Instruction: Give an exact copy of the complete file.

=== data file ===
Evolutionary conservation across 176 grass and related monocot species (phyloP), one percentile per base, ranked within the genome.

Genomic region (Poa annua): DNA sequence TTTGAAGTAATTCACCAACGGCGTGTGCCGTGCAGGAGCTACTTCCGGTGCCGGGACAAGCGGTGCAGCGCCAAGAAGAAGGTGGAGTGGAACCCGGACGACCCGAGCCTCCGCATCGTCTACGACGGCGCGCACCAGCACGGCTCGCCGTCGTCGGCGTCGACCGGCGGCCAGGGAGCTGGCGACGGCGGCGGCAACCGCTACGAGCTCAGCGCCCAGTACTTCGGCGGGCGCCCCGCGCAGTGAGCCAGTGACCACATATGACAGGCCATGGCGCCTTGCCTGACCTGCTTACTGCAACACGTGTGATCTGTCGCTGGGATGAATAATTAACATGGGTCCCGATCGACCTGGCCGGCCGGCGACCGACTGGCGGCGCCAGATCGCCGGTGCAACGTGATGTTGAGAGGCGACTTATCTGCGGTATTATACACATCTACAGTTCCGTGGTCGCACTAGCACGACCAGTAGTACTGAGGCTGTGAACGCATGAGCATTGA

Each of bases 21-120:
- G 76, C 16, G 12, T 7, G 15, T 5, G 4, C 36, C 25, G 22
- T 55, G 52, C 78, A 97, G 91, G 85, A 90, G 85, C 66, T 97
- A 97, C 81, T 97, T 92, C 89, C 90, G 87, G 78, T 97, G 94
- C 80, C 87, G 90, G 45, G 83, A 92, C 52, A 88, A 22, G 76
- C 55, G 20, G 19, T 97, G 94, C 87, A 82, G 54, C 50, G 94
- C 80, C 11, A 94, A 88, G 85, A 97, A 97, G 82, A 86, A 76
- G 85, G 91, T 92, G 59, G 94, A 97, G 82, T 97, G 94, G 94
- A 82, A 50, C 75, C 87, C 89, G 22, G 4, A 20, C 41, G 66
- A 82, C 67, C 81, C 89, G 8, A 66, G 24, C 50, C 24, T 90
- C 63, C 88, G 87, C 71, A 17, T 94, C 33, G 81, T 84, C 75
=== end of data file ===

Evolutionary conservation across 176 grass and related monocot species (phyloP), one percentile per base, ranked within the genome.

Genomic region (Poa annua): DNA sequence TTTGAAGTAATTCACCAACGGCGTGTGCCGTGCAGGAGCTACTTCCGGTGCCGGGACAAGCGGTGCAGCGCCAAGAAGAAGGTGGAGTGGAACCCGGACGACCCGAGCCTCCGCATCGTCTACGACGGCGCGCACCAGCACGGCTCGCCGTCGTCGGCGTCGACCGGCGGCCAGGGAGCTGGCGACGGCGGCGGCAACCGCTACGAGCTCAGCGCCCAGTACTTCGGCGGGCGCCCCGCGCAGTGAGCCAGTGACCACATATGACAGGCCATGGCGCCTTGCCTGACCTGCTTACTGCAACACGTGTGATCTGTCGCTGGGATGAATAATTAACATGGGTCCCGATCGACCTGGCCGGCCGGCGACCGACTGGCGGCGCCAGATCGCCGGTGCAACGTGATGTTGAGAGGCGACTTATCTGCGGTATTATACACATCTACAGTTCCGTGGTCGCACTAGCACGACCAGTAGTACTGAGGCTGTGAACGCATGAGCATTGA

Each of bases 21-120:
- G 76, C 16, G 12, T 7, G 15, T 5, G 4, C 36, C 25, G 22
- T 55, G 52, C 78, A 97, G 91, G 85, A 90, G 85, C 66, T 97
- A 97, C 81, T 97, T 92, C 89, C 90, G 87, G 78, T 97, G 94
- C 80, C 87, G 90, G 45, G 83, A 92, C 52, A 88, A 22, G 76
- C 55, G 20, G 19, T 97, G 94, C 87, A 82, G 54, C 50, G 94
- C 80, C 11, A 94, A 88, G 85, A 97, A 97, G 82, A 86, A 76
- G 85, G 91, T 92, G 59, G 94, A 97, G 82, T 97, G 94, G 94
- A 82, A 50, C 75, C 87, C 89, G 22, G 4, A 20, C 41, G 66
- A 82, C 67, C 81, C 89, G 8, A 66, G 24, C 50, C 24, T 90
- C 63, C 88, G 87, C 71, A 17, T 94, C 33, G 81, T 84, C 75